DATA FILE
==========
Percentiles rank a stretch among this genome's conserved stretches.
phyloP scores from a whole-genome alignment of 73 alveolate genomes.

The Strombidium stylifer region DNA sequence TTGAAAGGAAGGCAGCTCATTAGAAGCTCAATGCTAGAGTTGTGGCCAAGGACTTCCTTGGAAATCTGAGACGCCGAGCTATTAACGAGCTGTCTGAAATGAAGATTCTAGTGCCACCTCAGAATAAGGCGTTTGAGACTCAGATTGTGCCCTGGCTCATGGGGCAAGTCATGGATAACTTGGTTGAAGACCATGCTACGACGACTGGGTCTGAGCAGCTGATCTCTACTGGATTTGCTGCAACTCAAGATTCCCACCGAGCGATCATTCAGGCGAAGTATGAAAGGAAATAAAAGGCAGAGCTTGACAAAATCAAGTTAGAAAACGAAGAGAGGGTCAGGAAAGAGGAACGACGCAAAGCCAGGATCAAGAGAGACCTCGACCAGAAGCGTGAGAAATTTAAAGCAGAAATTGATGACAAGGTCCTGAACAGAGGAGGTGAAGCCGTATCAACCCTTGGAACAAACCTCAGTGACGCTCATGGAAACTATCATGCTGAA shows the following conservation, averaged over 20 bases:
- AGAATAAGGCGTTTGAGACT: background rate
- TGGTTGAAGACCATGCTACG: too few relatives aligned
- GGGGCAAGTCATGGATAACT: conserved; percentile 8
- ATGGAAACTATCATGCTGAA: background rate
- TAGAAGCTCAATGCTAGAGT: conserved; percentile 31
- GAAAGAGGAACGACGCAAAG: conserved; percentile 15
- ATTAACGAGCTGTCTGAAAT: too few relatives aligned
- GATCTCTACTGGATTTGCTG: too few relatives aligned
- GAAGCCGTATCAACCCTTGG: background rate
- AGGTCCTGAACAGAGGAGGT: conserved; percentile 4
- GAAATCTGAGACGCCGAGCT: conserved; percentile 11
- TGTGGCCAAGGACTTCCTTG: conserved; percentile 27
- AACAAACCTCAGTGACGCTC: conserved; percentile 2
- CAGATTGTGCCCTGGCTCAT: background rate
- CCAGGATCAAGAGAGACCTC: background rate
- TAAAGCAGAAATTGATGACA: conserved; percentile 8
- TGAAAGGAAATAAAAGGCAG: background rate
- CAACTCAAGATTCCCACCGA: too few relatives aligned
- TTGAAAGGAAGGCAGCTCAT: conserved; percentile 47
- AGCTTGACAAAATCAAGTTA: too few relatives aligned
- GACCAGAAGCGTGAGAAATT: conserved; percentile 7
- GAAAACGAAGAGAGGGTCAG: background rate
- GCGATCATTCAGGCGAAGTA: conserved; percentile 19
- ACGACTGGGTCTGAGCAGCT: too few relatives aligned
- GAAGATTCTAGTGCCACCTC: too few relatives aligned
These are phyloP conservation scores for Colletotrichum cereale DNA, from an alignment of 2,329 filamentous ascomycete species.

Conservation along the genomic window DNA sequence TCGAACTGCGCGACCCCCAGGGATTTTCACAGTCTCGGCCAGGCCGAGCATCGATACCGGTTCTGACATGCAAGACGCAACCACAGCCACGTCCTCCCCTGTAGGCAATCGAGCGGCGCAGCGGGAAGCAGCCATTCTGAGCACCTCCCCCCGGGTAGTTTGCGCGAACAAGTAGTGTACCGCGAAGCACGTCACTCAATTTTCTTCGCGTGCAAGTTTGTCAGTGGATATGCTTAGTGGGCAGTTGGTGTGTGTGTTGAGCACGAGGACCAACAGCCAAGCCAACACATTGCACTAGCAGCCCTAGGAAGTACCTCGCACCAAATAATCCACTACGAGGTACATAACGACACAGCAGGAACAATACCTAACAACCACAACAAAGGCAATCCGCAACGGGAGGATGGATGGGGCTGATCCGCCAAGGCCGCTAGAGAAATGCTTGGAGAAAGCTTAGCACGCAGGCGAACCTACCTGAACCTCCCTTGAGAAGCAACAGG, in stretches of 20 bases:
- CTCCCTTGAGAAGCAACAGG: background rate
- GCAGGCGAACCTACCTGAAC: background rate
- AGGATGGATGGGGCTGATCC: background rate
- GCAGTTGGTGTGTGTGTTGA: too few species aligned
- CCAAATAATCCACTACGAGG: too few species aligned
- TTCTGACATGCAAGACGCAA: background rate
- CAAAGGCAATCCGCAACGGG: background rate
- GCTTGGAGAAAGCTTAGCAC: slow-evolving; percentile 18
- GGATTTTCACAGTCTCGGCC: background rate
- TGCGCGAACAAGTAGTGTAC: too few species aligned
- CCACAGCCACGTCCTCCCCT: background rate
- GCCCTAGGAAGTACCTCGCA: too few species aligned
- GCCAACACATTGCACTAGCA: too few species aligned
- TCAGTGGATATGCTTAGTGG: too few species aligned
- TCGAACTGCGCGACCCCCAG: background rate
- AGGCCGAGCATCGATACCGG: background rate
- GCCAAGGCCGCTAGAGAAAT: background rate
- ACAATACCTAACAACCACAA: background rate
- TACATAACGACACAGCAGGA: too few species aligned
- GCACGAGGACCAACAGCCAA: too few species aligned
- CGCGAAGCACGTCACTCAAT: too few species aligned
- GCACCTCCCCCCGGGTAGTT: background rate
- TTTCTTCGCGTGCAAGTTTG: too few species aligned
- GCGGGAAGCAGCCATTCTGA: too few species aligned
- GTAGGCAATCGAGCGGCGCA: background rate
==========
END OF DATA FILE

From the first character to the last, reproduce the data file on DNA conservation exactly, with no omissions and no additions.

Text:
Percentiles rank a stretch among this genome's conserved stretches.
phyloP scores from a whole-genome alignment of 73 alveolate genomes.

The Strombidium stylifer region DNA sequence TTGAAAGGAAGGCAGCTCATTAGAAGCTCAATGCTAGAGTTGTGGCCAAGGACTTCCTTGGAAATCTGAGACGCCGAGCTATTAACGAGCTGTCTGAAATGAAGATTCTAGTGCCACCTCAGAATAAGGCGTTTGAGACTCAGATTGTGCCCTGGCTCATGGGGCAAGTCATGGATAACTTGGTTGAAGACCATGCTACGACGACTGGGTCTGAGCAGCTGATCTCTACTGGATTTGCTGCAACTCAAGATTCCCACCGAGCGATCATTCAGGCGAAGTATGAAAGGAAATAAAAGGCAGAGCTTGACAAAATCAAGTTAGAAAACGAAGAGAGGGTCAGGAAAGAGGAACGACGCAAAGCCAGGATCAAGAGAGACCTCGACCAGAAGCGTGAGAAATTTAAAGCAGAAATTGATGACAAGGTCCTGAACAGAGGAGGTGAAGCCGTATCAACCCTTGGAACAAACCTCAGTGACGCTCATGGAAACTATCATGCTGAA shows the following conservation, averaged over 20 bases:
- AGAATAAGGCGTTTGAGACT: background rate
- TGGTTGAAGACCATGCTACG: too few relatives aligned
- GGGGCAAGTCATGGATAACT: conserved; percentile 8
- ATGGAAACTATCATGCTGAA: background rate
- TAGAAGCTCAATGCTAGAGT: conserved; percentile 31
- GAAAGAGGAACGACGCAAAG: conserved; percentile 15
- ATTAACGAGCTGTCTGAAAT: too few relatives aligned
- GATCTCTACTGGATTTGCTG: too few relatives aligned
- GAAGCCGTATCAACCCTTGG: background rate
- AGGTCCTGAACAGAGGAGGT: conserved; percentile 4
- GAAATCTGAGACGCCGAGCT: conserved; percentile 11
- TGTGGCCAAGGACTTCCTTG: conserved; percentile 27
- AACAAACCTCAGTGACGCTC: conserved; percentile 2
- CAGATTGTGCCCTGGCTCAT: background rate
- CCAGGATCAAGAGAGACCTC: background rate
- TAAAGCAGAAATTGATGACA: conserved; percentile 8
- TGAAAGGAAATAAAAGGCAG: background rate
- CAACTCAAGATTCCCACCGA: too few relatives aligned
- TTGAAAGGAAGGCAGCTCAT: conserved; percentile 47
- AGCTTGACAAAATCAAGTTA: too few relatives aligned
- GACCAGAAGCGTGAGAAATT: conserved; percentile 7
- GAAAACGAAGAGAGGGTCAG: background rate
- GCGATCATTCAGGCGAAGTA: conserved; percentile 19
- ACGACTGGGTCTGAGCAGCT: too few relatives aligned
- GAAGATTCTAGTGCCACCTC: too few relatives aligned
These are phyloP conservation scores for Colletotrichum cereale DNA, from an alignment of 2,329 filamentous ascomycete species.

Conservation along the genomic window DNA sequence TCGAACTGCGCGACCCCCAGGGATTTTCACAGTCTCGGCCAGGCCGAGCATCGATACCGGTTCTGACATGCAAGACGCAACCACAGCCACGTCCTCCCCTGTAGGCAATCGAGCGGCGCAGCGGGAAGCAGCCATTCTGAGCACCTCCCCCCGGGTAGTTTGCGCGAACAAGTAGTGTACCGCGAAGCACGTCACTCAATTTTCTTCGCGTGCAAGTTTGTCAGTGGATATGCTTAGTGGGCAGTTGGTGTGTGTGTTGAGCACGAGGACCAACAGCCAAGCCAACACATTGCACTAGCAGCCCTAGGAAGTACCTCGCACCAAATAATCCACTACGAGGTACATAACGACACAGCAGGAACAATACCTAACAACCACAACAAAGGCAATCCGCAACGGGAGGATGGATGGGGCTGATCCGCCAAGGCCGCTAGAGAAATGCTTGGAGAAAGCTTAGCACGCAGGCGAACCTACCTGAACCTCCCTTGAGAAGCAACAGG, in stretches of 20 bases:
- CTCCCTTGAGAAGCAACAGG: background rate
- GCAGGCGAACCTACCTGAAC: background rate
- AGGATGGATGGGGCTGATCC: background rate
- GCAGTTGGTGTGTGTGTTGA: too few species aligned
- CCAAATAATCCACTACGAGG: too few species aligned
- TTCTGACATGCAAGACGCAA: background rate
- CAAAGGCAATCCGCAACGGG: background rate
- GCTTGGAGAAAGCTTAGCAC: slow-evolving; percentile 18
- GGATTTTCACAGTCTCGGCC: background rate
- TGCGCGAACAAGTAGTGTAC: too few species aligned
- CCACAGCCACGTCCTCCCCT: background rate
- GCCCTAGGAAGTACCTCGCA: too few species aligned
- GCCAACACATTGCACTAGCA: too few species aligned
- TCAGTGGATATGCTTAGTGG: too few species aligned
- TCGAACTGCGCGACCCCCAG: background rate
- AGGCCGAGCATCGATACCGG: background rate
- GCCAAGGCCGCTAGAGAAAT: background rate
- ACAATACCTAACAACCACAA: background rate
- TACATAACGACACAGCAGGA: too few species aligned
- GCACGAGGACCAACAGCCAA: too few species aligned
- CGCGAAGCACGTCACTCAAT: too few species aligned
- GCACCTCCCCCCGGGTAGTT: background rate
- TTTCTTCGCGTGCAAGTTTG: too few species aligned
- GCGGGAAGCAGCCATTCTGA: too few species aligned
- GTAGGCAATCGAGCGGCGCA: background rate